Another example would be how CASH, the student group here on campus for Athesits, Skeptics, and Humanists, responded to the violence regarding a drawing of Muhammed, by starting a “Draw Muhammed Day”. Responding to violence with offensive behavior, and misrepresentation? I was actually really mad about this, because as an Agnostic/leaning-Atheist person, I feel like I am constantly fighting this stereotype that atheists/agnostics have no principles, no morals, are rude and make fun of religious people, and then the only group on campus that represents my faith just totally misrepresented me and upheld the stereotype that Atheists (etc) are offensive and don’t care about anyone else. I’m also annoyed because now it feels like I can’t take my Muslim or Christian friends to this group to learn about my beliefs because I’m afraid the group would say something super offensive, which is just as bad as being worried about taking your atheist girlfriend home to meet your family and being worried that they will say something rude or offensive. Seeing my friends on Facebook post about how Easter is a “Zombie Jesus Day” was also incredibly disappointing because if anyone made fun of a holiday that my friends cared about, they’d be up in arms, saying how narrow minded it is to make fun of someone’s beliefs, but there they were, doing exactly that. My point is that we wouldn’t accept this kind of behavior towards us or our communities so why are we projecting it towards others?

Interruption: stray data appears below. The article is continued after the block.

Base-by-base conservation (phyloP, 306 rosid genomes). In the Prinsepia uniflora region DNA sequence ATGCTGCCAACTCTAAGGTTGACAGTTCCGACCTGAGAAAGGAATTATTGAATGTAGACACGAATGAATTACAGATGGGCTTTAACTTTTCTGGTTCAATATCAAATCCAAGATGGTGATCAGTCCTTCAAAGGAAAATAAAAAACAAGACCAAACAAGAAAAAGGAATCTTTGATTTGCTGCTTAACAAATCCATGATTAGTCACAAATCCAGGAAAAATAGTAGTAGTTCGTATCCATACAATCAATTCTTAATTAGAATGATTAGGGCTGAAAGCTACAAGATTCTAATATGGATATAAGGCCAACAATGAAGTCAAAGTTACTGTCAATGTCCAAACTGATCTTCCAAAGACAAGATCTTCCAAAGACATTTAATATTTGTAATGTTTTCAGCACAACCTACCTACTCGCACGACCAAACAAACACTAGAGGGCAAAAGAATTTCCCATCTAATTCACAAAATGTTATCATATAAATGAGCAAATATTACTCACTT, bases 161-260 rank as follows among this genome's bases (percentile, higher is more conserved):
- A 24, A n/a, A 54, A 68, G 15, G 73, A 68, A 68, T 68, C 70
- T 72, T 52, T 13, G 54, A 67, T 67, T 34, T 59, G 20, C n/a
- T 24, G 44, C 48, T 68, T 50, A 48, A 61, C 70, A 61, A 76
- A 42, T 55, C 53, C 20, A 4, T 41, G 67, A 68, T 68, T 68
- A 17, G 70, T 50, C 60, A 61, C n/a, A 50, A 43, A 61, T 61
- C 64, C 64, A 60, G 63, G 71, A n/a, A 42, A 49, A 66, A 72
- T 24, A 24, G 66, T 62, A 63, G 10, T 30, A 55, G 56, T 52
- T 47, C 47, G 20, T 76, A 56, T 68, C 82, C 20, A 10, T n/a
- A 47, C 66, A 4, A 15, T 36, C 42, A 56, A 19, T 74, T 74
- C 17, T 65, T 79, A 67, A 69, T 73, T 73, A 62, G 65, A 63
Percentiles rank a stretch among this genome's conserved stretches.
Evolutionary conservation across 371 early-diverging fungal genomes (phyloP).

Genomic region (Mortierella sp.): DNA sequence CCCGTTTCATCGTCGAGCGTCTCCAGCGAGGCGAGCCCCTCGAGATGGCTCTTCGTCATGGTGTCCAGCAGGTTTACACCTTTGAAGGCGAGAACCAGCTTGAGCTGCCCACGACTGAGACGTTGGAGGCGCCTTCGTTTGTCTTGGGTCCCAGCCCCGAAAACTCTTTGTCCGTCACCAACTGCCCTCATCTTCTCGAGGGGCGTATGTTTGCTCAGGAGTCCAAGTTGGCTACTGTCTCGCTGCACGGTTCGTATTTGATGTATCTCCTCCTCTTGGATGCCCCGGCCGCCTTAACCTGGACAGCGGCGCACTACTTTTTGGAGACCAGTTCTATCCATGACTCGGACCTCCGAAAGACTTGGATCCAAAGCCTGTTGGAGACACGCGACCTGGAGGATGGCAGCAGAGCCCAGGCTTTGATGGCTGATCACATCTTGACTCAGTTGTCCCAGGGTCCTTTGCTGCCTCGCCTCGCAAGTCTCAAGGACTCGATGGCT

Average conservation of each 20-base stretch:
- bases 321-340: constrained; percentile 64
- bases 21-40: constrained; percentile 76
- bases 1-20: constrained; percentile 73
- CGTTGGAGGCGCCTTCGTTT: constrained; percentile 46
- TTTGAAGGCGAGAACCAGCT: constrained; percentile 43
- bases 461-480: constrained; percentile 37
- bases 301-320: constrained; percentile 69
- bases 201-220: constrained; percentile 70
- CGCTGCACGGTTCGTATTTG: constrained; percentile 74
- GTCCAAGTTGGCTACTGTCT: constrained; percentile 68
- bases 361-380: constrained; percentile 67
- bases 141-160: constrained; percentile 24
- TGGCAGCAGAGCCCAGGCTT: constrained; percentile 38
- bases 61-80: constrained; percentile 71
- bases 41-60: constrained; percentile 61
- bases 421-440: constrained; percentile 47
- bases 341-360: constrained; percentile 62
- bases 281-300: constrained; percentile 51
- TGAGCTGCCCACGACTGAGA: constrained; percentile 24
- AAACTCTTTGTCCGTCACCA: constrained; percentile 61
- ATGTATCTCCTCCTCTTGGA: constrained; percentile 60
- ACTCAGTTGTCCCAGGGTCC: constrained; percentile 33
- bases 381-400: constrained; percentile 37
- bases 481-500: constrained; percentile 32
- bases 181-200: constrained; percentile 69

I discussed this with a couple of former classmates and a few friends of theirs once, and, while I was trying to emphasize the need for respect in arguments surrounding race and other forms of identity politics, the discussion snowballed into a name calling match, to the point where I just gave up and left. It is so ironic to sit there and try to tell people that the point an article made could have been made better if the person talking about it had been more respectful and less hostile in tone and voice, and then have those people tell me I am ridiculous and that I am “tone policing”, and using “derailing tactics”. I wasn’t de-railing anything, I was trying to make a point, a point that apparently no one wanted to see, hence the accusations. I don’t think wanting respectful rhetoric in discussions is upholding White Capitalist Patriarchy, and I don’t think calling people out on rude/offensive behavior is either. Until we can learn to embrace these ideas (respect, and the ability to listen to other points of view besides our own) we are just going to keep holding back change.